Asia News Archive
Sky-high oil prices allow the junta, and other bad actors, to thrive and buy political protection, writes Michael L. Ross in The Los Angeles Times. (Photo courtesy of Thompson/Essential Science Information)
Steven Spiegel, a professor of political science and director of the Center for Middle East Development, is a leading expert on U.S. policy in the Middle East. A longer version of this article recently appeared in the Israeli paper Ha'aretz. (Photo courtesy of pbs.org)
Burkle Center Website, Oct. 30, 2007
Antonio Mascarenhas Monteiro, who served two five-year terms as Cape Verde's first president elected under a multiparty system, tells a UCLA audience that Africa is no lost cause, but a continent striving towards peace and democracy. He discusses Cape Verde's relations with China and other emerging powers.
UCLA Today, Oct. 10, 2007
The Daily Bruin, October 8, 2007
Andrew L. Jenks, an assistant professor of history at California State University, Long Beach, explains that the Sputnik moment was a moment for Americans, not Russians (who also had Yuri Gagarin). And the moment could repeat itself.
The Daily Bruin, September 27, 2007
Larry Korb, a former assistant defense secretary under Reagan, wants to keep a regional military presence and to keep intervening in Iraq, but he thinks that continuing the occupation does more harm than good. He and Phillip Carter, a UCLA alum and Iraq war veteran, take questions on the war and Gen. Petraeus's strategy.
Political scientist Michael Thies sets current Japanese politics in context and discusses his plans as director of the Paul I. and Hisako Terasaki Center for Japanese Studies at UCLA
Washington Post, Sunday, September 16, 2007
UCLA News, September 6, 2007
Burkle Center Senior Fellow Wesley K. Clark and Center Director Kal Raustiala argue in The New York Times that the current U.S. practice of declaring terrorists "enemy combatants" at once impairs counterterrorism efforts and endangers civil liberties at home.
UCLA Burkle Center Assistant Director Anna Spain brings government and UN experience to the job, along with lessons learned since high school about solving problems collaboratively.
While a member of the Swedish parliament in 2006, Berndt Ekholm worked on a committee report about relations between the West and the Muslim world, focusing on the European Union and its neighborhood.
"Symbols of the intractable problems of the Middle East stood in striking contrast to the pleasures of life pursued by the resilient Lebanese as I took a walk downtown from the American University with a friend earlier this month," writes UCLA Fulbright coordinator Ann Kerr in the Palisadian-Post.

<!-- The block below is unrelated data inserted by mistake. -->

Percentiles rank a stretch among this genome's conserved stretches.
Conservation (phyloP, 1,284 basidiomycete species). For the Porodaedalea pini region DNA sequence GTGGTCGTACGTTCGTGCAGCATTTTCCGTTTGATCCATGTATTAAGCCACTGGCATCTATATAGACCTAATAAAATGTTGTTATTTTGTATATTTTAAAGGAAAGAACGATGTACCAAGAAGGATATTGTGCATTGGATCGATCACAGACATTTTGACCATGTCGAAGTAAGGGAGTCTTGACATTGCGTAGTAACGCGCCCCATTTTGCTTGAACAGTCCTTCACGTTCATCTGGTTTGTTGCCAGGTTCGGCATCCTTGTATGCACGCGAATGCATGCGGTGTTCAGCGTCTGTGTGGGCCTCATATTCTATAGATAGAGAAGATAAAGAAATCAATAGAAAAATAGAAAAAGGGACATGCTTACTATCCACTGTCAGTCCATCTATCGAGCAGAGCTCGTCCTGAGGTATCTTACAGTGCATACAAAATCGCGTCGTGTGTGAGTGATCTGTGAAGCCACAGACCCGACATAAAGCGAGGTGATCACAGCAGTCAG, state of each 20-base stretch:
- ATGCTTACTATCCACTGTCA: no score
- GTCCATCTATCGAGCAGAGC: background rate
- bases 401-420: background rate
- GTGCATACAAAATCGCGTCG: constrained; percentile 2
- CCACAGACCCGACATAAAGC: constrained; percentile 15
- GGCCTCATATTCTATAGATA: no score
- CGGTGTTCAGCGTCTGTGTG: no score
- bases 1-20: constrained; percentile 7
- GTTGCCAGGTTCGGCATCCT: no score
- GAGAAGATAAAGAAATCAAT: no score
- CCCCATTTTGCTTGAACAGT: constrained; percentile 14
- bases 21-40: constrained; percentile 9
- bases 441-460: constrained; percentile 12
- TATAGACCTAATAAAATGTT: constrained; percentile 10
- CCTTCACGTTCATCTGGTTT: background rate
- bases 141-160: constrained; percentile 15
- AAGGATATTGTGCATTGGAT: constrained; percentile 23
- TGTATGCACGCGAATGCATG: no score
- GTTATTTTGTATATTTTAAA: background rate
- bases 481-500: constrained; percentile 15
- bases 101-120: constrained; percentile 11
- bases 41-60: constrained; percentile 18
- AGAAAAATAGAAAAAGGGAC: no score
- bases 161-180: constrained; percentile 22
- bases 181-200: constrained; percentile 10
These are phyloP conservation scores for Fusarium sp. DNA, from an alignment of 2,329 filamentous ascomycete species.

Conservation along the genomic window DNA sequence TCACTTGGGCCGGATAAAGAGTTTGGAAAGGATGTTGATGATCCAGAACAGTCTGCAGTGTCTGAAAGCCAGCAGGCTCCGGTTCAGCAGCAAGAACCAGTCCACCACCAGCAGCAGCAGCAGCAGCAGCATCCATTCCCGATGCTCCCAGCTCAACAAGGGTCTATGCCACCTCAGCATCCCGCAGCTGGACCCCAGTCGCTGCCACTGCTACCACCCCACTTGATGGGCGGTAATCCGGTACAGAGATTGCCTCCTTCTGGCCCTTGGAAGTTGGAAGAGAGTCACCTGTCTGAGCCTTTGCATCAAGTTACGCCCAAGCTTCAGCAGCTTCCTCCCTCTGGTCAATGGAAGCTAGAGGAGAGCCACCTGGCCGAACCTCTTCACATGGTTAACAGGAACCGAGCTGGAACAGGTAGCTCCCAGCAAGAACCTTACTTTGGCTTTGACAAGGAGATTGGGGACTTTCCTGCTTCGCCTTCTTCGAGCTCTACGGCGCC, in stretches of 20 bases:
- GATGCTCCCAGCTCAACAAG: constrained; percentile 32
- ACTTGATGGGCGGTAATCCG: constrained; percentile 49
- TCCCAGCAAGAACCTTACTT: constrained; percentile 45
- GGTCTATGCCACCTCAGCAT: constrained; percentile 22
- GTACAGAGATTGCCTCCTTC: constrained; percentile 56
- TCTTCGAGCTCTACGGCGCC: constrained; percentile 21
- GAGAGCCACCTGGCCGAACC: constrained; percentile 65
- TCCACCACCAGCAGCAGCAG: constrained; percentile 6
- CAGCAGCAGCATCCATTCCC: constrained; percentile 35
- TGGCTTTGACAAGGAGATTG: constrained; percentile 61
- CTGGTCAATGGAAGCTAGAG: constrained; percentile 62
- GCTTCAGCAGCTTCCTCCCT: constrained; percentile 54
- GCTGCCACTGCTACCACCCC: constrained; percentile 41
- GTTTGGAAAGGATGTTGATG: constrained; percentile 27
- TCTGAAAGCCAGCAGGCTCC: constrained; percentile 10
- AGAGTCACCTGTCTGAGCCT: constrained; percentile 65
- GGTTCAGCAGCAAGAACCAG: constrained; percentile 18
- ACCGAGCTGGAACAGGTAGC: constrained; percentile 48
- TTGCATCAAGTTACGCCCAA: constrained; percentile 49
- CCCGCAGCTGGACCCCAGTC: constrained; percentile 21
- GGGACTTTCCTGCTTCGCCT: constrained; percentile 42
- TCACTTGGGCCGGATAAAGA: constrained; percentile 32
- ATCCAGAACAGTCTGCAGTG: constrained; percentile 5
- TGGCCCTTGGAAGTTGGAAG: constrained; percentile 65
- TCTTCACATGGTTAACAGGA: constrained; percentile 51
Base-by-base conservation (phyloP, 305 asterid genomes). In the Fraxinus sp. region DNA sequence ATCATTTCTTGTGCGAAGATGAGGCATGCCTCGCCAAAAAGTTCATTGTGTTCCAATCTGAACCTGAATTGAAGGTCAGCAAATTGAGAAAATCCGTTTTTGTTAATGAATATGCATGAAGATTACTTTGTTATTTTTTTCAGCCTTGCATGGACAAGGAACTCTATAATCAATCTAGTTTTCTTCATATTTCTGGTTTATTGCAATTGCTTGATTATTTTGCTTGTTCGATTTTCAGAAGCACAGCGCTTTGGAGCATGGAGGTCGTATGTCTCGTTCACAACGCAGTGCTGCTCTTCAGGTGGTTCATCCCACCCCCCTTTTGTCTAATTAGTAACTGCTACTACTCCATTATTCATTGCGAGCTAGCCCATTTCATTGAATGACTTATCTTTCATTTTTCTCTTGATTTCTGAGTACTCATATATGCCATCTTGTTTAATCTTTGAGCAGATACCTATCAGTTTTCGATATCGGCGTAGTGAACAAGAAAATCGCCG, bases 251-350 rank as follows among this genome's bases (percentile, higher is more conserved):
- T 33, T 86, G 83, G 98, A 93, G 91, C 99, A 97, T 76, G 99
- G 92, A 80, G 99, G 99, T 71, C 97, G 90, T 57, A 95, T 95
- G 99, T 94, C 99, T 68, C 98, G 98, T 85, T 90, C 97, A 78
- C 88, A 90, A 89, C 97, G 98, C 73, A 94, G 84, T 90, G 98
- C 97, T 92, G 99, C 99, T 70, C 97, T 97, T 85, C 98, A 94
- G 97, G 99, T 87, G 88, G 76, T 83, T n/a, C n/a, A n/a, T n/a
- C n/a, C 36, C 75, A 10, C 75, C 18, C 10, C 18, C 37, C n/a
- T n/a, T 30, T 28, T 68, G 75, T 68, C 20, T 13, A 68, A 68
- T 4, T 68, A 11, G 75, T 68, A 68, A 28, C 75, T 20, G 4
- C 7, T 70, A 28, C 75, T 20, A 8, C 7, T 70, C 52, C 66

MIT anthropologist Ian Condry discusses the history of Japanese hip hop and Japanese rappers' commentary on the Iraq war and 9/11.
Cornell's Robert Weiner explains why the opposition Democratic Party of Japan will keep losing to the Liberal Democratic Party in Japanese politics.
The keynote speaker at a UCLA conference on security issues in Europe and Eurasia revisits the meaning of European unity.
Prescriptions for combating the HIV/AIDS pandemic in Africa, Latin America, and Eastern Europe include increased funding, focus on local disease drivers, and reassertion of public health goals over political concerns.
A 50-year-old court decision on constitutional protections overseas comes into play in the war on terror, writes Burkle Center Director Kal Raustiala in The Los Angeles Times.
UCLA political scientist Marc Trachtenberg, who teaches a Burkle Center-backed course on the post-9/11 world, explains in a newspaper article that current events can be approached with detachment.
Peter Singer's message is uncomfortable: Most people follow a minimalist morality that makes them a lot more immoral than they consider themselves to be.
In more than three decades at UCLA, Nicholas Entrikin has led his department, the review of faculty promotions across campus, and the Institute's Global Studies IDP. Now he's taking on two jobs in one: overseeing the growth of UCLA's global relationships and building bridges among multidisciplinary programs on campus. He and Ron Rogowski, the outgoing vice provost and dean, talk about where the Institute is heading.
Fifteen years after El Salvador's civil war, says Blanca Flor Bonilla, a member of the Legislative Assembly, extreme poverty is promoting organized crime, mass emigration, and the disintegration of families.
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